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Monday, 30 April 2012

Remembering Anzac Day

There has been much discussion across all forms of the media about "remembering Anzac Day", or was it "remembering" the soldiers who died and were wounded, firstly at Gallipoli and then World War 1 of who died for their nation, or who paid "the ultimate sacrifice". Note the theologically loaded language here. Christians should have problems with this term. It brings us back within whispering distance of attempts to explain the significance of Jesus' death as political victim of non-resistant messianic encounter with the Roman imperial power.

But I digress. All in all last week while there was a great deal about "remembering", much of it fairly vague until the consensus about who and what we were "remembering" was brought under question. First Nations peoples wanted to "remember"  those of their nations who were killed in the occupation of this country and in the frontier wars. They were firmly ruled out of the official process.  Previously women's attempts to" remember" those who were victims of rape in war were also excluded from participation in the official public ceremonies of "remembering". So who gets "remembered" was contested, though the apparent official guardians of the scope of our "remembering", the RSL, ensured that the boundaries were suitably policed.

But what are we doing in our "remembering"? There was, to judge from letters to the editor of the Canberra Times, very little clarity, or community agreement about the significance and meaning of the public ceremonies of "remembering". And this is interesting because it makes clear that the whole controversy relates to a public process, or ritual. Individuals after all can stop on any occasion of significance to them and "remember" those of their family and friends who were killed or suffered in war without official sanction. This "remembering"at an individual or family level involves a bringing someone to mind, and grieving for their suffering, that they did not go on to live life to its full extent, in some way or another, and that for those who were known personally to us, that we have been deprived of their presence.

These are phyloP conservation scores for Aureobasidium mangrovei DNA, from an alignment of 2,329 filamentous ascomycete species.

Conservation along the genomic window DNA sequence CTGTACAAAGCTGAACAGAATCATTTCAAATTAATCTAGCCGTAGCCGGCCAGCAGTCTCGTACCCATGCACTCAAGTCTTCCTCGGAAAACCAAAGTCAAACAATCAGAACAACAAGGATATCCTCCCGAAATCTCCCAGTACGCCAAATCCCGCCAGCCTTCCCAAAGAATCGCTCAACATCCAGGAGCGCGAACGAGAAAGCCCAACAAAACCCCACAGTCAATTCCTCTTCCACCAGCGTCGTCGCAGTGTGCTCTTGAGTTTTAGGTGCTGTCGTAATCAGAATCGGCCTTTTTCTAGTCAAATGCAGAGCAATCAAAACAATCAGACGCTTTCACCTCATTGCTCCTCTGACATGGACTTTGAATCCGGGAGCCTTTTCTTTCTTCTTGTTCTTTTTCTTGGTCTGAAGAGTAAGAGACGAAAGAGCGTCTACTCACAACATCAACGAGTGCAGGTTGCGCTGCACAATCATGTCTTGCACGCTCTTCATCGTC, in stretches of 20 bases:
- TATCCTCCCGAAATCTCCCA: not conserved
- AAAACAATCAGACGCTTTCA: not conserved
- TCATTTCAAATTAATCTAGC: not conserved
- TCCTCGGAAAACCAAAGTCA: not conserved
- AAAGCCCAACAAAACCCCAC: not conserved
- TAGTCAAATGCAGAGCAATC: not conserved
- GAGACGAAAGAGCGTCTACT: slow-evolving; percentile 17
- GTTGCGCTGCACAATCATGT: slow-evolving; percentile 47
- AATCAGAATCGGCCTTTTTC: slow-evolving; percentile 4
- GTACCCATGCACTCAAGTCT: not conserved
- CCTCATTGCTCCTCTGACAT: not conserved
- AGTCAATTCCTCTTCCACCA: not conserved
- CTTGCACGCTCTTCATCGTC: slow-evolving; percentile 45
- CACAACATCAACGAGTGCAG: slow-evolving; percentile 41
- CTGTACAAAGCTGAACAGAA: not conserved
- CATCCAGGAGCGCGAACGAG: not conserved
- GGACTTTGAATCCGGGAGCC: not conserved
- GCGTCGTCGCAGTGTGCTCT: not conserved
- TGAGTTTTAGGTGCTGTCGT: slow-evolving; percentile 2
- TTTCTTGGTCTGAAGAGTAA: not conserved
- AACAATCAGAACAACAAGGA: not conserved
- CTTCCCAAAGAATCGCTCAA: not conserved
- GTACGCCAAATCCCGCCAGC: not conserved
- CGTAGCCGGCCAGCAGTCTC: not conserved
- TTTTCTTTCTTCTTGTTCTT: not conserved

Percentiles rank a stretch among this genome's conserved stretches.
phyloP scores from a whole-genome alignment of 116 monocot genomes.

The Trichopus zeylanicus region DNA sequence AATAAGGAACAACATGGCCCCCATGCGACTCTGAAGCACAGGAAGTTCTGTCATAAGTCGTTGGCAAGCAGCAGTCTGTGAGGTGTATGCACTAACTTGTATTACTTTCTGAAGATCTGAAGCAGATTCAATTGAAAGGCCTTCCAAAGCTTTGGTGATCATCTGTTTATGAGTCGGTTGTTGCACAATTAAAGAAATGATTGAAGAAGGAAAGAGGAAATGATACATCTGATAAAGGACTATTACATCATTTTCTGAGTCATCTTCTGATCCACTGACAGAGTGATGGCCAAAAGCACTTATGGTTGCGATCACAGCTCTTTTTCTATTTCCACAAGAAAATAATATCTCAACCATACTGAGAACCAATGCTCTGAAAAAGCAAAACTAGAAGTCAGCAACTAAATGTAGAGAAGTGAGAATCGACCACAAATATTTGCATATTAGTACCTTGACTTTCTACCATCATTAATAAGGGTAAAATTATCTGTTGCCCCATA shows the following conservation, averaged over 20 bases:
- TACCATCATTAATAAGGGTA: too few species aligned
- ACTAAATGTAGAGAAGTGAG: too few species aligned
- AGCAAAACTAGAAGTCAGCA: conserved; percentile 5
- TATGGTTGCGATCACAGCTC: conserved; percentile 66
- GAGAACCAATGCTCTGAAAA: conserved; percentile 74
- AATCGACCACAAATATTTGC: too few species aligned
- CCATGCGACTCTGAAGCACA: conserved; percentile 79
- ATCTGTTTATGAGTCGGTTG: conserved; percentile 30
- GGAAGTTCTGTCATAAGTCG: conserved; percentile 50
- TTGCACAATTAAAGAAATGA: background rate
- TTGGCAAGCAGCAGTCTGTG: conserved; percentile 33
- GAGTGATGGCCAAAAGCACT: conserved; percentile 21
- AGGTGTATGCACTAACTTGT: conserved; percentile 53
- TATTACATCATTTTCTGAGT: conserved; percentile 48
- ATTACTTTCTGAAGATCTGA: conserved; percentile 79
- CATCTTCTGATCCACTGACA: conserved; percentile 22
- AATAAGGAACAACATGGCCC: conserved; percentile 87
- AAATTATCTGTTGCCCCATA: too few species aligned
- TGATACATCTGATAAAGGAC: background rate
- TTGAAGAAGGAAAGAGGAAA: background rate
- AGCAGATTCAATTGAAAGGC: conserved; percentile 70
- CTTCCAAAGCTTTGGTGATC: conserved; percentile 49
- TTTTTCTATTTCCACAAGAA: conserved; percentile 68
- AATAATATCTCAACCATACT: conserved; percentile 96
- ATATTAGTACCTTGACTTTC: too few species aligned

But controversy there was about meaning. For some it was a moment to affirm the horrors of war and say "never again". For others it was about affirming the significance of the "sacrifice" of those who were killed and acknowledging how much we "owed" them, how we should be prepared to offer ourselves to our country in gratitude. The language used was religious to its core. It made very clear that as William Cavanaugh has argued that "the holy" has migrated from the church to the nation/state.

Christians should take note of this migration and be prepared to assess the claims of the state when they come clothed with the aura of "the holy" and the language of sacrifice. After all according to the earliest Christians, Christ's death meant the end of sacrifice and its claims on human life. The primary "remembering" to which Christians are called is to the meal shared which celebrates Christ's life, death and resurrection and the end of sacrifice, a meal in which the barriers that would divide those who are "holy" from the "profane" are broken down as we recognise Jesus in the sharing of bread with the stranger.




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